The Libertine Carmen, a Female Don Juan
American Journal of Psychiatry and Neuroscience
Volume 8, Issue 3, September 2020, Pages: 55-59
Received: Jul. 10, 2020;
Accepted: Aug. 4, 2020;
Published: Aug. 27, 2020
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Michelle Morin-Bompart, Department of Psychiatry, Montsouris Mutualist Institute, University of Paris V, Paris, France
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For the psychoanalyst André Green, there is a link between the creations of a writer and his life. The creators can be totally unconscious or partially conscious of the material arising from the depth of their unconscious. My goal is to show that creations like dreams are a royal path to reveal unconscious. I will try to show it with Mérimée‘s short story and then with the Bizet’s opera. Mérimée’s Carmen was inspired during a travel in Spain by a news item from the Countess of Montijo and a gypsy met in a cabaret near Valencia. Mérimée is a bachelor, a libertine. He falls in love with a beautiful, brown-haired, sensual, married woman, Valentine Delessert. After a passion-love of four years she breaks for another lover. The short story was written five years later, a mourning work. His Carmen is a gypsy who steels and lies, a non-moral prostitute, a narcissistic pervert. The Carmen of Bizet and his librettists is a mythic character created for the Comic opera in Paris, a seductress and a manipulator. Don José’s passion will lead him to a love crime. Bizet in his twenties has been a seducer, rejected by Celeste Mogador. Celestine Galli-Marié will sing his Carmen. She seduces him and rejects him just before the first performance of Carmen. Bizet died a few weeks later, a drama on stage and in life. A writer or a composer don’t choose the subject of a novel or an opera by chance. The success of the opera Carmen is related to the capacity of the creators to give life and emotion to their characters. Carmen’s destiny expresses Mérimée and Bizet’s death wishes and those of men seduced and abandoned by such a woman.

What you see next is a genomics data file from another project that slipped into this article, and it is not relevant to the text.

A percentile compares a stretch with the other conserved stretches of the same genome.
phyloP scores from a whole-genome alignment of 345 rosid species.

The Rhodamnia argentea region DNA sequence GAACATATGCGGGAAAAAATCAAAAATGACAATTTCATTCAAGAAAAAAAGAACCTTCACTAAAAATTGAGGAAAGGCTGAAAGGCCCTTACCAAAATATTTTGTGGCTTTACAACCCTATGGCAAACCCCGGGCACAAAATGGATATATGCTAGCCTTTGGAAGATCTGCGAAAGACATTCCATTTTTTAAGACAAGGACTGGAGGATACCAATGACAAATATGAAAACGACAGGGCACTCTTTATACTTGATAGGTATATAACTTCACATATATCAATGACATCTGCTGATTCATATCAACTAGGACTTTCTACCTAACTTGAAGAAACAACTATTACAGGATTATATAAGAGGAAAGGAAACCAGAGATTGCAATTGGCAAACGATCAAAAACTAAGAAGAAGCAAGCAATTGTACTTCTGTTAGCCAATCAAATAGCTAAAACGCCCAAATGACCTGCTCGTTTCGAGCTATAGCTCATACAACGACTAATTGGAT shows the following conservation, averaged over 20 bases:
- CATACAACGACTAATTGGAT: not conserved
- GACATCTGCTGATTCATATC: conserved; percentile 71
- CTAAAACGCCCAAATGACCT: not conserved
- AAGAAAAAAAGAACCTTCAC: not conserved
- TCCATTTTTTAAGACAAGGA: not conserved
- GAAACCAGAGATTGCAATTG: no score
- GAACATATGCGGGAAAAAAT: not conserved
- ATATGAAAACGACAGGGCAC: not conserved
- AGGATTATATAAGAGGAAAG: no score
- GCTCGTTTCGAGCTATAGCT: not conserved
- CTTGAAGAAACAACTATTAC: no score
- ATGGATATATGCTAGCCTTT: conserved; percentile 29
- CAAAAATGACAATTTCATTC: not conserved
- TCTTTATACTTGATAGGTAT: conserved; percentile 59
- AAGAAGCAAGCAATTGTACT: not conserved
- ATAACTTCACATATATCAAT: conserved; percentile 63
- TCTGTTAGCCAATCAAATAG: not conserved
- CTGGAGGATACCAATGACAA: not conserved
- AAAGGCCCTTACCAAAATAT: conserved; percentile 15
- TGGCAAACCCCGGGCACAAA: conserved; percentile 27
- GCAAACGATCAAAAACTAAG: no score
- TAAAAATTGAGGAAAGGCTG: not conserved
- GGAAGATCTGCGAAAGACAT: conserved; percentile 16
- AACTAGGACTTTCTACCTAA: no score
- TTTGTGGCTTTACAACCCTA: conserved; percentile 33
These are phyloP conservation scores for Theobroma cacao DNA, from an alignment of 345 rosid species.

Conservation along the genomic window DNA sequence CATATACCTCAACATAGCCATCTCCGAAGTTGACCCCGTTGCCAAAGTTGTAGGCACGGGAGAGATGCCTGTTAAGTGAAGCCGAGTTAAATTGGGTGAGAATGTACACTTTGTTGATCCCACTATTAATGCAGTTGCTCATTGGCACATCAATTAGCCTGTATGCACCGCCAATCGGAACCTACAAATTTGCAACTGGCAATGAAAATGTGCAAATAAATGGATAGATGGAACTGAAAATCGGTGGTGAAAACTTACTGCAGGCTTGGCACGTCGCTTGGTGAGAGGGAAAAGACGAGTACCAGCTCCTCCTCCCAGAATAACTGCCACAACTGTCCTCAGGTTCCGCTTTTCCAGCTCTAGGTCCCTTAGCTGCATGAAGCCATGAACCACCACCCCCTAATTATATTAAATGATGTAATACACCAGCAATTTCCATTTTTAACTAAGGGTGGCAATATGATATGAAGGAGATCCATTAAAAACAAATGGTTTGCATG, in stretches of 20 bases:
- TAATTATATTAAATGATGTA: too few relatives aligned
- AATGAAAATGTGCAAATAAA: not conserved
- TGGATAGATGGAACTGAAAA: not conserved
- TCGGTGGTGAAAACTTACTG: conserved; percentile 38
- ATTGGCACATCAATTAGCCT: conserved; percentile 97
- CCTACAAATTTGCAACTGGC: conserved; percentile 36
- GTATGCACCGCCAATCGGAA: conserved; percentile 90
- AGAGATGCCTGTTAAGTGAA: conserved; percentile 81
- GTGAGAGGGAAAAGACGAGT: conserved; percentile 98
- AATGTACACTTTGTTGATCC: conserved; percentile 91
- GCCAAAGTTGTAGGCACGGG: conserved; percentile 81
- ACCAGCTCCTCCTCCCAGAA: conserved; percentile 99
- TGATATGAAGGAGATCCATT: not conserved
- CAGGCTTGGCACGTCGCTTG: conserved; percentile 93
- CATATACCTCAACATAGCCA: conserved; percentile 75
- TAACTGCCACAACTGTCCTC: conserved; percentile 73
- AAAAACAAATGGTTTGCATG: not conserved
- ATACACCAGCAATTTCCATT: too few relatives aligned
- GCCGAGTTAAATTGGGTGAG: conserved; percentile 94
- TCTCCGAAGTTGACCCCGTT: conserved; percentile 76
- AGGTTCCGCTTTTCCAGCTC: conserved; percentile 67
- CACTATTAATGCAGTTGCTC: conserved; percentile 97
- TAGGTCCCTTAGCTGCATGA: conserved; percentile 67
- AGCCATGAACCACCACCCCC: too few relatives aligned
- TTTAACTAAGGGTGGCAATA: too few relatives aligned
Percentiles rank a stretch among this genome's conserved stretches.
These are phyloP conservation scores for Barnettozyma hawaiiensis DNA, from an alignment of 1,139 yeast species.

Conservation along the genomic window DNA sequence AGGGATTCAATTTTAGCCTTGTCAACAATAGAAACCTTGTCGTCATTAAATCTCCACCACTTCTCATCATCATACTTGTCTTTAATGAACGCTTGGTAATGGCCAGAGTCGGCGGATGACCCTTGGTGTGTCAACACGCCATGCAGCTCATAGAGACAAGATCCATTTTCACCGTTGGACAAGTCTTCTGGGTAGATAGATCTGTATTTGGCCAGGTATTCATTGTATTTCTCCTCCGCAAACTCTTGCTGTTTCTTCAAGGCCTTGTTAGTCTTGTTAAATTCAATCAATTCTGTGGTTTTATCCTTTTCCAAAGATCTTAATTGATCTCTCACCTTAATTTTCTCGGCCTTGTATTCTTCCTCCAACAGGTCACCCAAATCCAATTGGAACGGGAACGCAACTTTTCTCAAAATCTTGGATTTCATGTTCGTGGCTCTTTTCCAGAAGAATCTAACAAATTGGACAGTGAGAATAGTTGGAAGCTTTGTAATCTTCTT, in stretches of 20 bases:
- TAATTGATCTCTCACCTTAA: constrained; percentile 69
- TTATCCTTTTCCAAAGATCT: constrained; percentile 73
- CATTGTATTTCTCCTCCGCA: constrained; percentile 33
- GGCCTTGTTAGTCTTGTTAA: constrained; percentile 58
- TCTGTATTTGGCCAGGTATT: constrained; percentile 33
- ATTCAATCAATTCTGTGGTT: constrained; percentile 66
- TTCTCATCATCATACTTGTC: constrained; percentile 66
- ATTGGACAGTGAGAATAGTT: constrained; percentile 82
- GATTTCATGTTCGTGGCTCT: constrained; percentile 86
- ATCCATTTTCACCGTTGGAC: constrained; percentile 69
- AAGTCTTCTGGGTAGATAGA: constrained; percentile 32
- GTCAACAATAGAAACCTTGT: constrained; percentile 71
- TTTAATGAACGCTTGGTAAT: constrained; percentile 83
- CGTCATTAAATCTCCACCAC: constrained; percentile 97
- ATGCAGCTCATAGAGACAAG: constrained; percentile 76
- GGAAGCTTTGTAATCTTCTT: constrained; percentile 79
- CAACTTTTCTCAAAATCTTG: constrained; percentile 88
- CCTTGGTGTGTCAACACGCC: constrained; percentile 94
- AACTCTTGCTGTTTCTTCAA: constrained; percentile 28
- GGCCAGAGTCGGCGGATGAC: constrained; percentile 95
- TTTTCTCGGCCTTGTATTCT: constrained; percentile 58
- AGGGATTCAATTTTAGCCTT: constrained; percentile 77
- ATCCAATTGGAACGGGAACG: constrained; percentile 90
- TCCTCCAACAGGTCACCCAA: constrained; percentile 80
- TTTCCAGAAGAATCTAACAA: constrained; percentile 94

Hypersexuality, Narcissistic Perversion, Death Wishes, Creation
To cite this article
The Libertine Carmen, a Female Don Juan, American Journal of Psychiatry and Neuroscience.
Vol. 8, No. 3,
2020, pp. 55-59.
Copyright © 2020 Authors retain the copyright of this article.
This article is an open access article distributed under the Creative Commons Attribution License (http://creativecommons.org/licenses/by/4.0/
) which permits unrestricted use, distribution, and reproduction in any medium, provided the original work is properly cited.
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